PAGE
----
Macintyre's practice combines photography and sculpture, drawing both on simple and formal processes and on the heady language of nineteenth-century Symbolism.
Lorna Macintyre (born Glasgow, 1977, lives in Glasgow) creates sculptural and photographic installations, marrying discrete objects into tableau replete with personal and mythological associations. Using a diverse range of materials - such as wood, copper, mirror and string - her studied compositions are always more than the sum of their parts, while also retaining the air of vulnerability inherent to assemblage.
Works often appear fragile, poised and - due to an incongruous combination of components - highly surreal. Aeolian Sculpture (2007) is one such fantastical sculptural object. A dried-out hunk of driftwood appears lifted from the floor by a row of guitar strings. This weathered assemblage invokes notions of music, as well as the idea of time as a process in which things are both created and destroyed.
Such combinations of the organic and man-made are characteristic of Macintyre's work, and so too is the use of literary sources. As part of her ongoing exploration of literary figures, titles and tropes, the artist titled one recent installation Hekate (2008), invoking the Greek goddess associated with thresholds and boundaries. The installation is a display of slippery doubles and ciphers - Macintyre's photographs and sculptural objects are characterised by reflection, duplication or mimicry. One of the installation's components, Serpent, is a rusted piece of piping that appears to crawl from underneath a mirror, rearing up to meet its own reflection. Its real and mirror image appear like a Rorschach test, tipping the mundane into the surreal.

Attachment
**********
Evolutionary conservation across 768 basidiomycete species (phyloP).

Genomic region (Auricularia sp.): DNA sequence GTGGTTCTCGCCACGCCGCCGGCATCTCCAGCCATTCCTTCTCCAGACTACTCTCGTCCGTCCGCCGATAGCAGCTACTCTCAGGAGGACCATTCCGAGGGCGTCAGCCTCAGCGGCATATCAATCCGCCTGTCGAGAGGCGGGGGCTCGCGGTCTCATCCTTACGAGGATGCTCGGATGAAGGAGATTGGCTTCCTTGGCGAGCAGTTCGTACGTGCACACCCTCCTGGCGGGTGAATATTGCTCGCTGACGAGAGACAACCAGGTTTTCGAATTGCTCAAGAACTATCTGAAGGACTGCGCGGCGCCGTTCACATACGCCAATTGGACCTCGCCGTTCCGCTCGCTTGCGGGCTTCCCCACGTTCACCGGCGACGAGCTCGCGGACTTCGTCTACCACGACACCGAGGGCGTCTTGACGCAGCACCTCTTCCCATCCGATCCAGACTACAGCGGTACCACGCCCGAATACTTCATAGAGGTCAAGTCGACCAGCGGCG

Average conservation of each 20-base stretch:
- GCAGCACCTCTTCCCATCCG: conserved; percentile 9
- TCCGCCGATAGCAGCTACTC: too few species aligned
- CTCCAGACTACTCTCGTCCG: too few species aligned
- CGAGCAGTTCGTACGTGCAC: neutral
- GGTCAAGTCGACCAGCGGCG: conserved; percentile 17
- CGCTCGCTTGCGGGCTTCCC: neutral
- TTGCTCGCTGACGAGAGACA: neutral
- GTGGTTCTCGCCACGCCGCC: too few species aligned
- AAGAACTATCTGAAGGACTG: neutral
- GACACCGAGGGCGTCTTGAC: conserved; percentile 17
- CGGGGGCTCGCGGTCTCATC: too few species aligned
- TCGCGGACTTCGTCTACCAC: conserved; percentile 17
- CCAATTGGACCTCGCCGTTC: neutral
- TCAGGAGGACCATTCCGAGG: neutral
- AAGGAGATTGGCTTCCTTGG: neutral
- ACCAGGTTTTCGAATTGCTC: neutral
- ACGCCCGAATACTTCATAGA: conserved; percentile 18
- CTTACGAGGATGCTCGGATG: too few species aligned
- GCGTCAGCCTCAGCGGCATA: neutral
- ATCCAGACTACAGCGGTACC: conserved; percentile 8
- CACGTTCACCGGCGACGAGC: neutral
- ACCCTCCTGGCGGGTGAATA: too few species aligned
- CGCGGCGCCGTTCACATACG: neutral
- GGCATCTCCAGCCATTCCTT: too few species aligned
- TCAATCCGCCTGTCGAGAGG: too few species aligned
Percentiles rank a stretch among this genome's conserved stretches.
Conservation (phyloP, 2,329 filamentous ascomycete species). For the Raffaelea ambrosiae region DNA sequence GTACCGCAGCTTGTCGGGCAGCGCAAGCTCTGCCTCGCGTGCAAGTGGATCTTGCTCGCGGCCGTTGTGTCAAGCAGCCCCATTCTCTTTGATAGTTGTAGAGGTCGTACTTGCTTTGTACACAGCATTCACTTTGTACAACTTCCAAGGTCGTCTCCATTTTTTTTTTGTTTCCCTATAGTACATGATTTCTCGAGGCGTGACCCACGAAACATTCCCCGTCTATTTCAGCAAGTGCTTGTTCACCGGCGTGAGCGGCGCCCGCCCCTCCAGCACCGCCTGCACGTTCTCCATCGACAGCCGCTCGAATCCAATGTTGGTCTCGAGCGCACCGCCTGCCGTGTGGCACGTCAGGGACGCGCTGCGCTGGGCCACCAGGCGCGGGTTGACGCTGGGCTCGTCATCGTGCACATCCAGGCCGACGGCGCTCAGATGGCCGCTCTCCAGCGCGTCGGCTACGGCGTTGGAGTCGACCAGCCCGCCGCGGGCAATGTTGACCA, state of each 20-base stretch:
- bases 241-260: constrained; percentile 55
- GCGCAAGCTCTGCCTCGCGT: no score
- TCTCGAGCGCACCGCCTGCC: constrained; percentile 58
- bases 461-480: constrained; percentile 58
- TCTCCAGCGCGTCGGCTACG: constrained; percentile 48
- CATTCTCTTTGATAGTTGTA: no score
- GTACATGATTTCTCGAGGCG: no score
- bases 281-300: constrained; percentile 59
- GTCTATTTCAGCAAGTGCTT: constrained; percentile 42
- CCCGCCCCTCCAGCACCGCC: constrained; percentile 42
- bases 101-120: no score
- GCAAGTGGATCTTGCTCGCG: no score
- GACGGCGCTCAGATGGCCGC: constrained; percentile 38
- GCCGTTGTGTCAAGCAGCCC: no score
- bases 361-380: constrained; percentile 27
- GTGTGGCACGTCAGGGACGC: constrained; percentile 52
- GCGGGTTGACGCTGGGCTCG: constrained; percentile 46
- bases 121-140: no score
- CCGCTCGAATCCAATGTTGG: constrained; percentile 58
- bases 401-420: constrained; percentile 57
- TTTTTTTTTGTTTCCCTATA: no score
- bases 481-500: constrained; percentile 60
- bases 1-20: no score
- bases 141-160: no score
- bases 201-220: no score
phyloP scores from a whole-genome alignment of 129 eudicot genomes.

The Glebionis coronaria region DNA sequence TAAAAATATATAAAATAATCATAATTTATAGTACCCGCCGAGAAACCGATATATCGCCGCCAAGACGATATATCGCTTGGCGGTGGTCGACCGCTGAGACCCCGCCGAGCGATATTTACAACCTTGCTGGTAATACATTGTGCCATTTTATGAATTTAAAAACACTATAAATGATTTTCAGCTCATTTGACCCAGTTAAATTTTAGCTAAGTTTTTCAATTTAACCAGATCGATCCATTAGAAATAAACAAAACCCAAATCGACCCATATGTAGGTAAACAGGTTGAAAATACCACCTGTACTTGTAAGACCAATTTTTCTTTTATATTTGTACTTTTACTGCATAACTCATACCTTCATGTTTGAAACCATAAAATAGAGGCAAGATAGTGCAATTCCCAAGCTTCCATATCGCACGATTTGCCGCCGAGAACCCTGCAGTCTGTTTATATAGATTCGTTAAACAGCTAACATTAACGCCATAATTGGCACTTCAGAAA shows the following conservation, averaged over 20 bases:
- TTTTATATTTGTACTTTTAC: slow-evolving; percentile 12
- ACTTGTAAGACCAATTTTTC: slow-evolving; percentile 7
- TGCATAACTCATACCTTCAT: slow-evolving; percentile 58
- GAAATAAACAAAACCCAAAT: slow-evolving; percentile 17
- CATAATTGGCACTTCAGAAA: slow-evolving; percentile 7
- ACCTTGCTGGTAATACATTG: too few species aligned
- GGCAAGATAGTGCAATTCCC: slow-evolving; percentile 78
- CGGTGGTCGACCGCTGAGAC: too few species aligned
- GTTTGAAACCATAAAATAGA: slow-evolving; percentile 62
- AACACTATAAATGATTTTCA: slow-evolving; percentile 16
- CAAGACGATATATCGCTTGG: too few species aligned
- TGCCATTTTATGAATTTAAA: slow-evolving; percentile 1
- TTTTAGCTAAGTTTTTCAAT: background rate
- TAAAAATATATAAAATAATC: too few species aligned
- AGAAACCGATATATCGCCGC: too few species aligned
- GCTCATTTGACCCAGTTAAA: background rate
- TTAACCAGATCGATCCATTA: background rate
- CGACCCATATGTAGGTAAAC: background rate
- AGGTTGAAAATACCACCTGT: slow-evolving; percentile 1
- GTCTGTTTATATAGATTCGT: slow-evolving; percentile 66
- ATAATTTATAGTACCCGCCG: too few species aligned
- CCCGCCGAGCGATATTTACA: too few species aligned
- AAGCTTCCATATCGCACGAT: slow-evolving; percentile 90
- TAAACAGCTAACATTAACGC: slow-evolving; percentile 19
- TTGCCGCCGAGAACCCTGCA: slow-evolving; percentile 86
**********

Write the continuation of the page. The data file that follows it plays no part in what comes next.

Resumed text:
Macintyre often seeks to give concrete form to literary images, and in her earlier works the artist can be found invoking an original text within the title of a work. Surprise is the greatest new spring (2008) and Sign of Four (2007), for instance, relate to works by Apollinaire and Conan Doyle respectively, while the sculptural installation Say All the Poets (2006) quotes Fernando Pessoa's poem The Keeper of Sheep. The latter work comprises a stepped wooden pyramid, its shelves displaying small objects whose configuration mirrors the elegant structure of Pessoa's original poem. This mode of display - the shelf as plinth - is a recurring feature throughout the artist's work, which foregrounds the act of display, while also demanding an intimate engagement.
For her Nought to Sixty exhibition Macintyre presents a new installation that draws on the genre of still life, reflecting on her ongoing fascination with a number of artists who have explored this genre in unexpected ways. Expanding on recent researches into the photographs of Paul Nash, and the paintings of Juan Sanchez-Cotan and De Chirico, Macintyre's installation employs a diverse range of objects and exploits the gap between the quotidian and the fantastical.